Ilya Ivanovich is the son of Ivan, a Tsar of Russia. He has multiple brothers, but he is the smartest and probably the nicest of them. But his other brothers and half-brothers are afraid of his very intelligence, and take any chance to beat him up or pick on him. Ilya tries to avoid them and train so they cannot overcome him one on one, but they learn to attack him in packs.
When he is recovering from one such beating, Ilya's father Ivan's precious cherries are stolen off the trees, and keep disappearing night after night. When his guards are unequal to the task, Tsar Ivan sends his sons to guard the trees and catch the thief. His first two sons fail, and when Ilya's brother Pietor, the least intelligent of all his brothers, is sent as a guard, Ilya sneaks into the garden himself, putting pins in his clothing to prevent him from falling asleep.
He hears a beautiful song, and it nearly puts him to sleep, but the pins wake him and keep him awake. Even so, when he sees the thief, he falls out of the tree he is in, for it is both a bird and a woman. A woman so beautiful, he falls in love with her almost at once. When she sees that he has not succumbed to her ensorcellment, she cries out in fear and flees. He is barely able to drag himself home, but he is lucky in that all the guards are deep in dreamless sleep.
The next morning, Pietor interrupts his father's castigation of him and tells him off, then manages to flee the estate with two good horses and supplies, having taken precautions so he cannot be followed. Following this, Ilya tries to find out what the woman-bird could be, but as he pieces together the clues, his brothers once again ambush and beat him, this time throwing him in the underground crypt where his ancestors are buried. Ilya can actually see the ghosts of his dead male ancestors, and it knocks him for quite a loop. When he is found by his mentors, they seek to save him from another beating or even death, by having him pretend to be weak-witted after his ordeal. Ilya pretends to be a fool for all. He continues to dream of the woman, who he now discovers is the Firebird. One night, he dreams of her feeding him a cherry from his father's garden and he actually does find a cherry on his windowsill, a cherry without a pit. He eats it, and actually finds out he can understand the language of animals.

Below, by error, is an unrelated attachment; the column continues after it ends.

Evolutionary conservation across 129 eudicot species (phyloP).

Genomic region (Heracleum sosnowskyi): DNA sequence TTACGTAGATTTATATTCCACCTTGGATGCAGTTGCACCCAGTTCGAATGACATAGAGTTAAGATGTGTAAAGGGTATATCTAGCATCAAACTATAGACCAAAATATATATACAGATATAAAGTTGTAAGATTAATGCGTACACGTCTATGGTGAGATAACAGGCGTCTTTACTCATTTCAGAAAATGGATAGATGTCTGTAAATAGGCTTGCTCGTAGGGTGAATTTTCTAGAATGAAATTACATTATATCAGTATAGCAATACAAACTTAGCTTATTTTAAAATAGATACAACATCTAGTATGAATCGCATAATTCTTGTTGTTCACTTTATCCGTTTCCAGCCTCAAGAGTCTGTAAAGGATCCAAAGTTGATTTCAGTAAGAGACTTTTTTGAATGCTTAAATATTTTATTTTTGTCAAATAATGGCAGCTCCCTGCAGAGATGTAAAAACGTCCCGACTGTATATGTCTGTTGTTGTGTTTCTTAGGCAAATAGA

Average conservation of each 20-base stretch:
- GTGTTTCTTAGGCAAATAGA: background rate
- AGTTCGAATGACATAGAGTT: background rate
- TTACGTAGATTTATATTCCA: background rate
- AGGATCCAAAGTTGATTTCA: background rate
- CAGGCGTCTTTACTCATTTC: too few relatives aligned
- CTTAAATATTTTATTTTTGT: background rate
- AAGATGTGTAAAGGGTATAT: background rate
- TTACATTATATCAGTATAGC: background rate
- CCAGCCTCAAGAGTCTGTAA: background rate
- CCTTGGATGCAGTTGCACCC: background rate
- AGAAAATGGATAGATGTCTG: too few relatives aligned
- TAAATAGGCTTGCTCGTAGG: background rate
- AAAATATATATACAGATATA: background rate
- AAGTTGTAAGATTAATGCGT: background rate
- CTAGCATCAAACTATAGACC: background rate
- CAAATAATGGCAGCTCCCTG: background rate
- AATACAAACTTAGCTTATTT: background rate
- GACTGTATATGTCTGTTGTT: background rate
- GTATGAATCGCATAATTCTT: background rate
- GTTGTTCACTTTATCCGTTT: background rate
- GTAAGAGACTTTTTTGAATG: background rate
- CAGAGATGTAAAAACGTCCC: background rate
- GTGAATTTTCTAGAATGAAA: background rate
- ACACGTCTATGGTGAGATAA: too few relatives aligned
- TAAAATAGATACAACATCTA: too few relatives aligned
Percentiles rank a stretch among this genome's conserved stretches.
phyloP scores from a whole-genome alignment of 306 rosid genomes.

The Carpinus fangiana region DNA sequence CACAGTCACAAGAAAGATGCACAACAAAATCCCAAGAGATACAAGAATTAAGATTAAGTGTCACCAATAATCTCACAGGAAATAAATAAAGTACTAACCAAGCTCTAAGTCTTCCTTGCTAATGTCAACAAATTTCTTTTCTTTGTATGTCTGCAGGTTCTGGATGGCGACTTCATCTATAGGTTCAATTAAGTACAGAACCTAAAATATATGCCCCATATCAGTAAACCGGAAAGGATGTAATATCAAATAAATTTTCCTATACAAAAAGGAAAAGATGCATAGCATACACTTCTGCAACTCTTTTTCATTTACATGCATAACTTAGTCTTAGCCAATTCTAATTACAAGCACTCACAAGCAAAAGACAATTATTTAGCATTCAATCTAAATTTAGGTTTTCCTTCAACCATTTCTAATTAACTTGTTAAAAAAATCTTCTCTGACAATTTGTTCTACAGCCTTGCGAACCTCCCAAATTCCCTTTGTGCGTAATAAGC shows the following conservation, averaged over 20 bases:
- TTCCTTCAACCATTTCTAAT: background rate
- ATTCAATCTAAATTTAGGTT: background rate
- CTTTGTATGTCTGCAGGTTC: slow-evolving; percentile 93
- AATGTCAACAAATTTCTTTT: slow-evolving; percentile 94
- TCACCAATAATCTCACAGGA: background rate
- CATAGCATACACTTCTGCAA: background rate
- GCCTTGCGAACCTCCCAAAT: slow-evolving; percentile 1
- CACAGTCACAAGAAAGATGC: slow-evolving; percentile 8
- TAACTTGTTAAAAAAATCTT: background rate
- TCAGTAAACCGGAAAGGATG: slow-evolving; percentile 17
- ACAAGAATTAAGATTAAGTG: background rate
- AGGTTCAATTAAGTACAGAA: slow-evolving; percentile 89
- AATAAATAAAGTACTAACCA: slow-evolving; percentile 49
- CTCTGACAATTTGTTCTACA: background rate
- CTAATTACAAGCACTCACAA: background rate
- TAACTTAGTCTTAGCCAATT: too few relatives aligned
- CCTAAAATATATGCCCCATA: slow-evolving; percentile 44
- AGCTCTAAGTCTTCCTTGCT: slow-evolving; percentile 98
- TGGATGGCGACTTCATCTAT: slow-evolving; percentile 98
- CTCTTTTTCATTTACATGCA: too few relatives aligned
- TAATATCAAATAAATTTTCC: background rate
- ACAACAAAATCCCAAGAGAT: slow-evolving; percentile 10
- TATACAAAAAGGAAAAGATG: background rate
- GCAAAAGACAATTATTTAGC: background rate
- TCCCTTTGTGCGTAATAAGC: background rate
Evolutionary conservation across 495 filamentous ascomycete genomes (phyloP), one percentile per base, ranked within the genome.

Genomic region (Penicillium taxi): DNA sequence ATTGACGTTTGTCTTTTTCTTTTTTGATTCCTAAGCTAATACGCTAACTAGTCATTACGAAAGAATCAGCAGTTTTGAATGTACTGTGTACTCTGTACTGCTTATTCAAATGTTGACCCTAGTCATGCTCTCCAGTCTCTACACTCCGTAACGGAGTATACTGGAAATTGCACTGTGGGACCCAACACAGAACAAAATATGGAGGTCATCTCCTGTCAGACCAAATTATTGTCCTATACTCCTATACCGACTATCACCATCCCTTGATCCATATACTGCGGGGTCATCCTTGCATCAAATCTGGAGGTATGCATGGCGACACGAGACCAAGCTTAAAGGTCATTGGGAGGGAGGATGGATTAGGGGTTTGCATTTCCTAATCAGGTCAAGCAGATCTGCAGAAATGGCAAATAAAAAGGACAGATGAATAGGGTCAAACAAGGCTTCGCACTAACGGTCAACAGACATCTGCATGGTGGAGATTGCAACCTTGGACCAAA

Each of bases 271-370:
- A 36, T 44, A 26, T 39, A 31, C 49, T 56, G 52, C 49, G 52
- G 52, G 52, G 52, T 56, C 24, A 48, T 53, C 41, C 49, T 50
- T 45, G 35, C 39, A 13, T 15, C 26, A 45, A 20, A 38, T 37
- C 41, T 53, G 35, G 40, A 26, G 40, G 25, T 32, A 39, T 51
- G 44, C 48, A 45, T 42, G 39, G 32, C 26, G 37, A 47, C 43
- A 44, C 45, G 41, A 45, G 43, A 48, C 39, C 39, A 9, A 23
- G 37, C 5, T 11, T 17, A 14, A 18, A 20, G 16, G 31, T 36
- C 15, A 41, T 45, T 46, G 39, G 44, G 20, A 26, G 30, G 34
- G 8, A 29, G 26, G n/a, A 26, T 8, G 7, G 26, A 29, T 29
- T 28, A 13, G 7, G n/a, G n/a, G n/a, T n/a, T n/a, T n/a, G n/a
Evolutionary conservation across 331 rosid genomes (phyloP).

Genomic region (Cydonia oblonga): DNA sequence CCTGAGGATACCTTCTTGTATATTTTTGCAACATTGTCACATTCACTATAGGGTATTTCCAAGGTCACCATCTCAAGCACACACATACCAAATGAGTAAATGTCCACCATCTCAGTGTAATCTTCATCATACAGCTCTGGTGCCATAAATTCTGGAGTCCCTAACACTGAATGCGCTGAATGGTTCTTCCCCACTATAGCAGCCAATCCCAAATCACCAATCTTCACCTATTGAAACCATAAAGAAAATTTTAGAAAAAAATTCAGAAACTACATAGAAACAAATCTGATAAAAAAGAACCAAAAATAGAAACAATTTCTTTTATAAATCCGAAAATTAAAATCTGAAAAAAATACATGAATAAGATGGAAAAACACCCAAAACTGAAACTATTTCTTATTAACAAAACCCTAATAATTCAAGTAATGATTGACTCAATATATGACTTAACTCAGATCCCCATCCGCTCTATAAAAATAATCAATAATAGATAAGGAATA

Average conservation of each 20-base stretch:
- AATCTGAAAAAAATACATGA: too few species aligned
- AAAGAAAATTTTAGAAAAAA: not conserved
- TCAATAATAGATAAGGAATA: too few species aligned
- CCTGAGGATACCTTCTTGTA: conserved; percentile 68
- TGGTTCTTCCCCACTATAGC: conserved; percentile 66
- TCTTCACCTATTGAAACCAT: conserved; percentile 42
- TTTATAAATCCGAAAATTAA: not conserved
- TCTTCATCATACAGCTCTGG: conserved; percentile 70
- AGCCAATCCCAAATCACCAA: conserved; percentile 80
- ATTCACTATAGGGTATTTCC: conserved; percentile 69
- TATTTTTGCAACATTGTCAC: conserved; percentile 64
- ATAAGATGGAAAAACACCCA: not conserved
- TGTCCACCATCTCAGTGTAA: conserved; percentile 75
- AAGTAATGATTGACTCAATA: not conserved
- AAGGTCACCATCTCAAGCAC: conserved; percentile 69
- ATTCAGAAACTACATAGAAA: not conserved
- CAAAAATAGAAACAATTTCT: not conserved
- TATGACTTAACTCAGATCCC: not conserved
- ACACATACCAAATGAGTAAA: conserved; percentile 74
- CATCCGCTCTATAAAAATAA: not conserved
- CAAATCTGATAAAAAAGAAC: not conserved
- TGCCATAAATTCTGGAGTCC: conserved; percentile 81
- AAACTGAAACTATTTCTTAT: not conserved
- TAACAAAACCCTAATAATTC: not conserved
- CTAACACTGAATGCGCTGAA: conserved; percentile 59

When one of his brothers is betrothed in marriage to a shy, ugly girl, Ilya is taken on a hunt by his brothers and abandoned in the forest. His horse tries to help him and is killed by a boar, but before he dies, he tells Ilya that seeing the Firebird brings bad luck, but if he cuts off the horse's tail and wears it as a braided bracelet on his wrist, it will mitigate the bad luck.
Ivan does so, and wanders, encountering a Rusalka and an old friend, before finding that there is a greater evil in the forest, a sorceror named Katschei, who has imprisoned twelve of the loveliest maidens in the world. He has also captured the Firebird in a magic net, but Ilya manages to free her. She tells him about the Katschei, and urges him to flee, but Ilya decides to free the maidens. To do so, he will have to outwit the Katschei and destroy the sorceror's imprisoned heart. But can he do so, as well as playing the fool well enough to deter the sorceror's wrath?
This book is based on Russian folktales. The Katschei, Russalka and the Firebird are all Russian myths, and yet Mercedes Lackey has made it so much more than just a retelling of the myth, fleshing out many of the characters, and making Ilya Ivanovich a likeable rogue. And like some myths, this tale teaches a lesson about substance and appearance. Ilya has to see beyond the appearance to the actual substance beneath. In many ways, accepting the surface appearance of a thing leads to problems for him.
For those who are myth-savvy, you'll know the ending of the myth even as you read it, but there is an interesting twist that you may not expect, and Ilya pulls victory from the jaws of defeat and manages to have life and love as well. It's an excellent retelling of a very old fairytale, and probably influenced her "Fairy Godmother" books that she has recently published, and also many of her "Elemental Masters" books that are all based on actual fairytales.
This may not be her typical "High Fantasy" tales, but Mysty has done an excellent job here. Her status and ability as a writer grows with each book.